“I said, ‘If you’re scared, we won’t do it,'” Christie recalled. “He said, ‘I’m not scared’ — and we promised each other right there that we’d stick it out through the end. It just took us a while to find a group of judges who understood.”
Christie enjoyed reminiscing about an encounter subsequent to the new partnership.
“I remember seeing [NFL Commissioner] Roger Goodell one time in New York City in the midst of all this, and him giving me a hard time — saying I was crazy to be pursuing this, I was wasting [taxpayer]money,” Christie said. “Then I said to him, ‘NFL, NCAA, and so on — you guys have a lot more money combined than New Jersey does — so how the hell did you let me get Ted Olson?’ His winning percentage at the Supreme Court has to be 75%, and that’s not bad. It was just the arrogance of the leagues [not to retain Olson first].”
Olson and Christie indeed kept fighting, losing that second Third Circuit Appeals panel ruling, and also a 12-judge “en banc” vote by the full bench of the Court’s judges. But then the Supreme Court agreed to hear the case, and at a Dec. 2017 hearing it was apparent to many in the courtroom that the state’s case was gaining a sympathetic ear for the bulk of the Court.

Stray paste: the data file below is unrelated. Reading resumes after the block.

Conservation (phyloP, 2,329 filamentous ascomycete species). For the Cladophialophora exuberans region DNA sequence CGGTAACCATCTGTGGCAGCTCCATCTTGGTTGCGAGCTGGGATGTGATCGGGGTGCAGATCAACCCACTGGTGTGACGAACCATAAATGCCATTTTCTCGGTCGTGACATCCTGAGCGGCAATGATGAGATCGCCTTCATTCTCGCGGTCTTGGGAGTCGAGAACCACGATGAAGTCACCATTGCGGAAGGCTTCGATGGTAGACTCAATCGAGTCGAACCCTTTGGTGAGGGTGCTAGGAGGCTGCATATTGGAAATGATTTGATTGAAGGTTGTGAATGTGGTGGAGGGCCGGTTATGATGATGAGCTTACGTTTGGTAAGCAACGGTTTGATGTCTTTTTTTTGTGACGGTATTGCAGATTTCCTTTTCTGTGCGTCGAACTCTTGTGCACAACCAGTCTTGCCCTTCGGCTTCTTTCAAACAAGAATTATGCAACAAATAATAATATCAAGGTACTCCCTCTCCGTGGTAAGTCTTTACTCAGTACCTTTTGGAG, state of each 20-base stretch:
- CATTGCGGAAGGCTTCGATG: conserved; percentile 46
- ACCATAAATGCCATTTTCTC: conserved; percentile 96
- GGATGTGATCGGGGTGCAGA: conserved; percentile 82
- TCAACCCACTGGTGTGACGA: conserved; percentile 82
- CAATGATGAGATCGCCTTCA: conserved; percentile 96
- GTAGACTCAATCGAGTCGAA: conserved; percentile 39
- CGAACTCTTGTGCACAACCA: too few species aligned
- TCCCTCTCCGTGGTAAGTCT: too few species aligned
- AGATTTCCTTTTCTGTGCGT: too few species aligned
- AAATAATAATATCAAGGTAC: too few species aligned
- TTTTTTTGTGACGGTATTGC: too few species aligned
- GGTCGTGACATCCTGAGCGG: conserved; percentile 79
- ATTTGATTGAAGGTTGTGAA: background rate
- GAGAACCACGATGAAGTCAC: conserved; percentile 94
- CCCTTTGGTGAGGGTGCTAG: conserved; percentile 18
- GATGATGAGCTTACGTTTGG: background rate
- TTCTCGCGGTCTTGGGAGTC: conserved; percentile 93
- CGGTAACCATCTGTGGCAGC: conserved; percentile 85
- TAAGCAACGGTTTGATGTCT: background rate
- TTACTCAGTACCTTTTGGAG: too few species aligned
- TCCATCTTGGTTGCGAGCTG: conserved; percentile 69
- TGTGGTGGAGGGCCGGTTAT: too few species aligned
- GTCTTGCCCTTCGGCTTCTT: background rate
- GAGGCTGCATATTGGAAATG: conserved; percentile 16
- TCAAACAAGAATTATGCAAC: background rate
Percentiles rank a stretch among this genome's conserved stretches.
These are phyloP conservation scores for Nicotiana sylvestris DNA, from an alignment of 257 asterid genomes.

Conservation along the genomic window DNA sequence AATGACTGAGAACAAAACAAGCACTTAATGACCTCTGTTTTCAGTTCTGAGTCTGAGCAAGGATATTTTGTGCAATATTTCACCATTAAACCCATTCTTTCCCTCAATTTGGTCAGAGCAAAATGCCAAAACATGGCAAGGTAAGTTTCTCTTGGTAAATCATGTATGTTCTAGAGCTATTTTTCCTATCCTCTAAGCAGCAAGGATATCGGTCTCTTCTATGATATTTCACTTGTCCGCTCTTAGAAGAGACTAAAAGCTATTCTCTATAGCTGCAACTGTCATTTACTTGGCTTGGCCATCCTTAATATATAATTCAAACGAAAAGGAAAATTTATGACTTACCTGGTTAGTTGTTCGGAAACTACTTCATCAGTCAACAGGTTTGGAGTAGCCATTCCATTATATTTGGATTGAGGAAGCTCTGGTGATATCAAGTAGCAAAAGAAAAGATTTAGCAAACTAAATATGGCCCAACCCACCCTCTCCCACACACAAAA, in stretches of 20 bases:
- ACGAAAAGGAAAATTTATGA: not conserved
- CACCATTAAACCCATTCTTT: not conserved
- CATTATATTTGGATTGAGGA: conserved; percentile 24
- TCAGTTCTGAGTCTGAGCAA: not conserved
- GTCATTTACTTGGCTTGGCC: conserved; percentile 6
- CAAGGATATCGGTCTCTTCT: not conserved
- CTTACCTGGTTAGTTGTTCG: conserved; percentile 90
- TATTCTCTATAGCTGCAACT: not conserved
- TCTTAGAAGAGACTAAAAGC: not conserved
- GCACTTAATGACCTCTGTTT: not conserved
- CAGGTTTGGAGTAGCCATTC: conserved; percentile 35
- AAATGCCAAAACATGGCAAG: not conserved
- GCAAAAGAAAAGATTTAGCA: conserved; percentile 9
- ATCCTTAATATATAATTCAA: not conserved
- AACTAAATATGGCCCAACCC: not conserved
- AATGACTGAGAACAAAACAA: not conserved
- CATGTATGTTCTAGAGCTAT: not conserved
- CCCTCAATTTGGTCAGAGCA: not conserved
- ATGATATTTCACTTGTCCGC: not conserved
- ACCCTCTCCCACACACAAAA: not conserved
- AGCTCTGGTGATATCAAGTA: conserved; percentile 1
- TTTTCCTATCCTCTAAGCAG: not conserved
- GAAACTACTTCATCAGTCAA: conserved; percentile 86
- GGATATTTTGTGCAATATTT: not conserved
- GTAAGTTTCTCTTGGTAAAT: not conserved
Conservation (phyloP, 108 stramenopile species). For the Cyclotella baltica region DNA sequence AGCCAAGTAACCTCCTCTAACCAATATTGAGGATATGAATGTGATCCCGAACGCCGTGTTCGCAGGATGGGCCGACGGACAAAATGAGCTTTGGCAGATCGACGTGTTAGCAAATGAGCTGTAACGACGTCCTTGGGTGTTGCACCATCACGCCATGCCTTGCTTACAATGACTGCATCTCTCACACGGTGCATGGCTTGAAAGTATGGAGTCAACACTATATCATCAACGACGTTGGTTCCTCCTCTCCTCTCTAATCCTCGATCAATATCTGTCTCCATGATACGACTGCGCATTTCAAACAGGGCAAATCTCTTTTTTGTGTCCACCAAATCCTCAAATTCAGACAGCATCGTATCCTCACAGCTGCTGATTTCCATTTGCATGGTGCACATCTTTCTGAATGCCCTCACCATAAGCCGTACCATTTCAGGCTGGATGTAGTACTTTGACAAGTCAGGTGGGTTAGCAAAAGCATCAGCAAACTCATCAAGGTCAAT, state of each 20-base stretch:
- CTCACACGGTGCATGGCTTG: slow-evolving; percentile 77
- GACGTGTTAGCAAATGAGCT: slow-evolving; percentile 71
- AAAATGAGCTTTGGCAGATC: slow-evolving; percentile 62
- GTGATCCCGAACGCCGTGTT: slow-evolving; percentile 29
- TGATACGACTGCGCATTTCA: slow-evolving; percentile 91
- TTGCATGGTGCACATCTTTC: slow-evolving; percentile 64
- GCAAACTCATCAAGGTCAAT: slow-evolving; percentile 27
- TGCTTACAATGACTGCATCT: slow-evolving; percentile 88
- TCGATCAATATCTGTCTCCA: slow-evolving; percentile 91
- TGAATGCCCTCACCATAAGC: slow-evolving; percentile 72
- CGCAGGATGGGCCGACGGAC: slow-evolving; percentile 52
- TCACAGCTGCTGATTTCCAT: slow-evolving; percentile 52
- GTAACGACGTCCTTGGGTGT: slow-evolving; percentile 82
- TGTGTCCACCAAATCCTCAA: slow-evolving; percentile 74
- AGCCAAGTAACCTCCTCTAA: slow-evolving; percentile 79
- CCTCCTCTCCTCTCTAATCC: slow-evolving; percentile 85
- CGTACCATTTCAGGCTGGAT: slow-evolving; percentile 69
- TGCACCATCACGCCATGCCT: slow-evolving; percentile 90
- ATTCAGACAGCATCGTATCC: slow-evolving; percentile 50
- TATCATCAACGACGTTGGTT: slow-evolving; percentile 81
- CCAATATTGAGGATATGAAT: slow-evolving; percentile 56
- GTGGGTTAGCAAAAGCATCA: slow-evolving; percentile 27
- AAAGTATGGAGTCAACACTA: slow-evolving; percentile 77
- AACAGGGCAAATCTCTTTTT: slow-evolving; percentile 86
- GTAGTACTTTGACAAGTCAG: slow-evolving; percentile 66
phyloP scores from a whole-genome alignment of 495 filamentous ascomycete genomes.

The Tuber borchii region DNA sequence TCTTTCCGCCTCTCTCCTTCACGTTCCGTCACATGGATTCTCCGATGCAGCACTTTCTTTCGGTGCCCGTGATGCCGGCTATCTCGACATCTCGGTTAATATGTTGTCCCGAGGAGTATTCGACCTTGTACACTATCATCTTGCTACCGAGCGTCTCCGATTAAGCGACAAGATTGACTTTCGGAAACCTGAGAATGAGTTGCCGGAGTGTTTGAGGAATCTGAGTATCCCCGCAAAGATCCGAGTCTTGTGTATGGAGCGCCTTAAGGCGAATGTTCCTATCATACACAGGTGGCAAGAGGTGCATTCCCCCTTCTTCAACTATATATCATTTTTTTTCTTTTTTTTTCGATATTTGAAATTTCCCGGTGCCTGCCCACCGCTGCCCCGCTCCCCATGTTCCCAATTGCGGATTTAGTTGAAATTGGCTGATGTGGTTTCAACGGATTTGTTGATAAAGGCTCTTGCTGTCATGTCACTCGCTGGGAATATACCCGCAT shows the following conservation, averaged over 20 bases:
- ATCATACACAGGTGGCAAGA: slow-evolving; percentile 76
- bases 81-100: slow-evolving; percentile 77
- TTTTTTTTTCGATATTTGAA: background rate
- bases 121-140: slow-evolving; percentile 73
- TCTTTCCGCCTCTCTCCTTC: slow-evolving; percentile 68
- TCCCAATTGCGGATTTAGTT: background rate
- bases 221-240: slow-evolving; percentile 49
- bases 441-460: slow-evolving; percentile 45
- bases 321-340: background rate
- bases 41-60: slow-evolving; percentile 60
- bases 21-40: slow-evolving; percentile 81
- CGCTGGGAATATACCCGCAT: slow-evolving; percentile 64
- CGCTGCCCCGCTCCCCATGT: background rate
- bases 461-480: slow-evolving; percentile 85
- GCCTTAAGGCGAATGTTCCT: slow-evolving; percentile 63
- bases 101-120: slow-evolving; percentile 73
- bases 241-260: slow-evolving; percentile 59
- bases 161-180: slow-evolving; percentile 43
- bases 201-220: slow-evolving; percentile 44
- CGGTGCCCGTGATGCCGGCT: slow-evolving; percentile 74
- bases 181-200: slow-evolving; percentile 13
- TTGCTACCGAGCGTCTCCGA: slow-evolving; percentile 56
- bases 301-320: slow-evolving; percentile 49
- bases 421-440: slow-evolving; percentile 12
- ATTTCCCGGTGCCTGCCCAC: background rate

In May 2018, six of the nine justices found that the Professional and Amateur Sports Protection Act of 1992 impermissibly “commandeered” most states into enforcing a ban on sports betting, even if the states did not wish to do so.
Seven states have joined Nevada in the legal, regulated sports betting space, and several more seem to be on the way in 2019. That would not have happened without Christie’s willingness to see the battle to the end — and that, far outweighing an initial resistance to take on the fight, is why Christie is the first politician to land in the London-based Sports Betting Community’s Hall of Fame.
Betting on Sports America event side notes
I will be on a panel with Lesniak at the Betting on Sports America event called “New Jersey — Land of Opportunity” on Thursday at noon along with Meadowlands Racetrack operator Jeff Gural, chief New Jersey gaming regulator David Rebuck, and Kresimir Spajic, Senior VP Interactive for Hard Rock, which opened a casino in Atlantic City last year.
Lesniak, meanwhile, also will be on hand a day earlier on Wednesday, signing copies of his book. If you don’t see him, ask around — plenty of attendees would be able to point him out.
Photo by Christopher Halloran / Shutterstock.com